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Supporters take to the skies to champion hearing and vision services

Recently, a group of intrepid fundraisers explored outback Queensland and the history of Qantas in the name of supporting children and adults with hearing and vision loss.
A Qantas jet on the runway with a large crowd of people in front of it, arms in the air.
  • Vision
  • Hearing

It’s not every day you get to learn about the history of Qantas via an after-dark light show projected onto the side of a jumbo jet in outback Queensland.

But that’s exactly how a group of intrepid fundraisers spent the evening recently – all in the name of supporting children and adults with hearing and vision loss.

More than 100 passengers joined the 20th anniversary charity flight to Longreach hosted by Pathfinders, a volunteer community of dedicated Qantas cabin crew, pilots, ground staff and their families and friends which raises funds solely for NextSense.

The flight marked two decades since the first Pathfinders charity flight was conceived—and more than half a century since Pathfinders first began raising money to support us. Fittingly, Longreach was the destination for the first charity flight and so, 20 years later, the Pathfinders decided to head back to the region where the Qantas legend was born.

'We’ve ferried charity flight passengers all over Australia to some amazing day-trip destinations over the past 20 years – from Alice Springs to the Adelaide Hills, with all ticket sales going to NextSense,' Pathfinders President Captain Craig Lambert said.

'While COVID-19 grounded the Pathfinders flights for a time – we are back in the skies and very much committed to continuing this important work for many years to come.'

Two passengers who have only missed one flight in those two decades are Ron and Olive Taylor, a Sydney couple who have used the flights as a way of seeing parts of Australia they would not normally visit, while knowing their funds were going to a worthwhile cause.

On touching down in Longreach they told the Longreach Leader newspaper that they have met many friends along the way—and also managed to meet celebrities such as Cathy Freeman.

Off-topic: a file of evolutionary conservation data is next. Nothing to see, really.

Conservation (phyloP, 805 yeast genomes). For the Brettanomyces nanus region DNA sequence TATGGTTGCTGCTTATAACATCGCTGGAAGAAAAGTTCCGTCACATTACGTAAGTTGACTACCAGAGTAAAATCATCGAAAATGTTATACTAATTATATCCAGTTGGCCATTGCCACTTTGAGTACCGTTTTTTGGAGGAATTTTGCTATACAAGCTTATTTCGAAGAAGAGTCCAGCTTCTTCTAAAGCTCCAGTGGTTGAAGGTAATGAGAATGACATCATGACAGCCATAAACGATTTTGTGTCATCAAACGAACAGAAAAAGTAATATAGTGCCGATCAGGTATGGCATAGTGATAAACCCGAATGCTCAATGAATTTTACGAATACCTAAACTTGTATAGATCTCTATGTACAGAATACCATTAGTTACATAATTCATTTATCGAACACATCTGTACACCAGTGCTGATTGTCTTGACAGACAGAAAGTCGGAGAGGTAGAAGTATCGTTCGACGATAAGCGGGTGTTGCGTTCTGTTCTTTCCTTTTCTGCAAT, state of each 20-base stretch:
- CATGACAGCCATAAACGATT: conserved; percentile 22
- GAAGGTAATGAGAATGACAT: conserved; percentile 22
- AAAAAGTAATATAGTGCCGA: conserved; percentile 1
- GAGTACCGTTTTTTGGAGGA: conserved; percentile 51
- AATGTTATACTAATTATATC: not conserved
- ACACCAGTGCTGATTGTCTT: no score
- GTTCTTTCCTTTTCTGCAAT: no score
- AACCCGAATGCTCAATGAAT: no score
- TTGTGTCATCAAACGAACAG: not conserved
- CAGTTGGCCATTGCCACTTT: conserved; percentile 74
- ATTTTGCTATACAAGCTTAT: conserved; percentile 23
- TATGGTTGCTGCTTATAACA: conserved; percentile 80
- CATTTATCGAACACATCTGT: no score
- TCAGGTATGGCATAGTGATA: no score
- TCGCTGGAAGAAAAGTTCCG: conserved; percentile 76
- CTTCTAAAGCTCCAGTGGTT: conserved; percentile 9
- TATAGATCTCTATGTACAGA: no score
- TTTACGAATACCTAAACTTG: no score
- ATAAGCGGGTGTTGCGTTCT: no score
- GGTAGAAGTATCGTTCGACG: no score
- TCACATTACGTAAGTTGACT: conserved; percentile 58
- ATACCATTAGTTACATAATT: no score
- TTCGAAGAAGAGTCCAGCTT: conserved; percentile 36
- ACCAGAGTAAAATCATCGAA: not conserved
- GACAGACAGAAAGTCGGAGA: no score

Pathfinders Vice President Louise Flitcroft Paisley said despite the 6.30am take-off, passengers and crew were in fine spirits as they hit downtown Longreach, meeting some very friendly locals, sampling the retail precinct, and heading over to the iconic Stockman’s Hall of Fame and Qantas Founders Museum for a tour.

'We were so pleased to also meet some of the year 5 and 6 students from Longreach State School, who so ably served us lunch at the Founders Museum as part of their hospitality studies,' Louise said.

'At lunch, we heard from NextSense Chief Executive Chris Rehn about the exciting future direction of the organisation, and from Board member and Medical Director of the cochlear implant program Clinical Professor Catherine Birman, who updated us on some of the impressive work being done to support both children and adults with hearing loss.

We also heard from Heather Hunt, who has hearing loss, is a teacher at NextSense School and who also attended NextSense School herself. Heather gave us some amazing insight into how she is working with her students and the difference targeted support makes to their social and academic achievements.'

This year, ticket sales and the popular raffle draws raised a very impressive $70,000—funds that will help us take our education programs to even greater heights, extending our reach and influencing the field of sensory disability education.

NextSense Chief Executive Chris Rehn said: “We are incredibly fortunate to have such dedicated supporters in Pathfinders—that they have worked on our behalf for more than 50 years is an amazing achievement.

'The charity flight and all the work Pathfinders does really supports us in being able to work with children, adults and their families in an exceptional way that focuses on each person’s unique goals.'

Be bold to help redefine what is possible for children with hearing and vision loss

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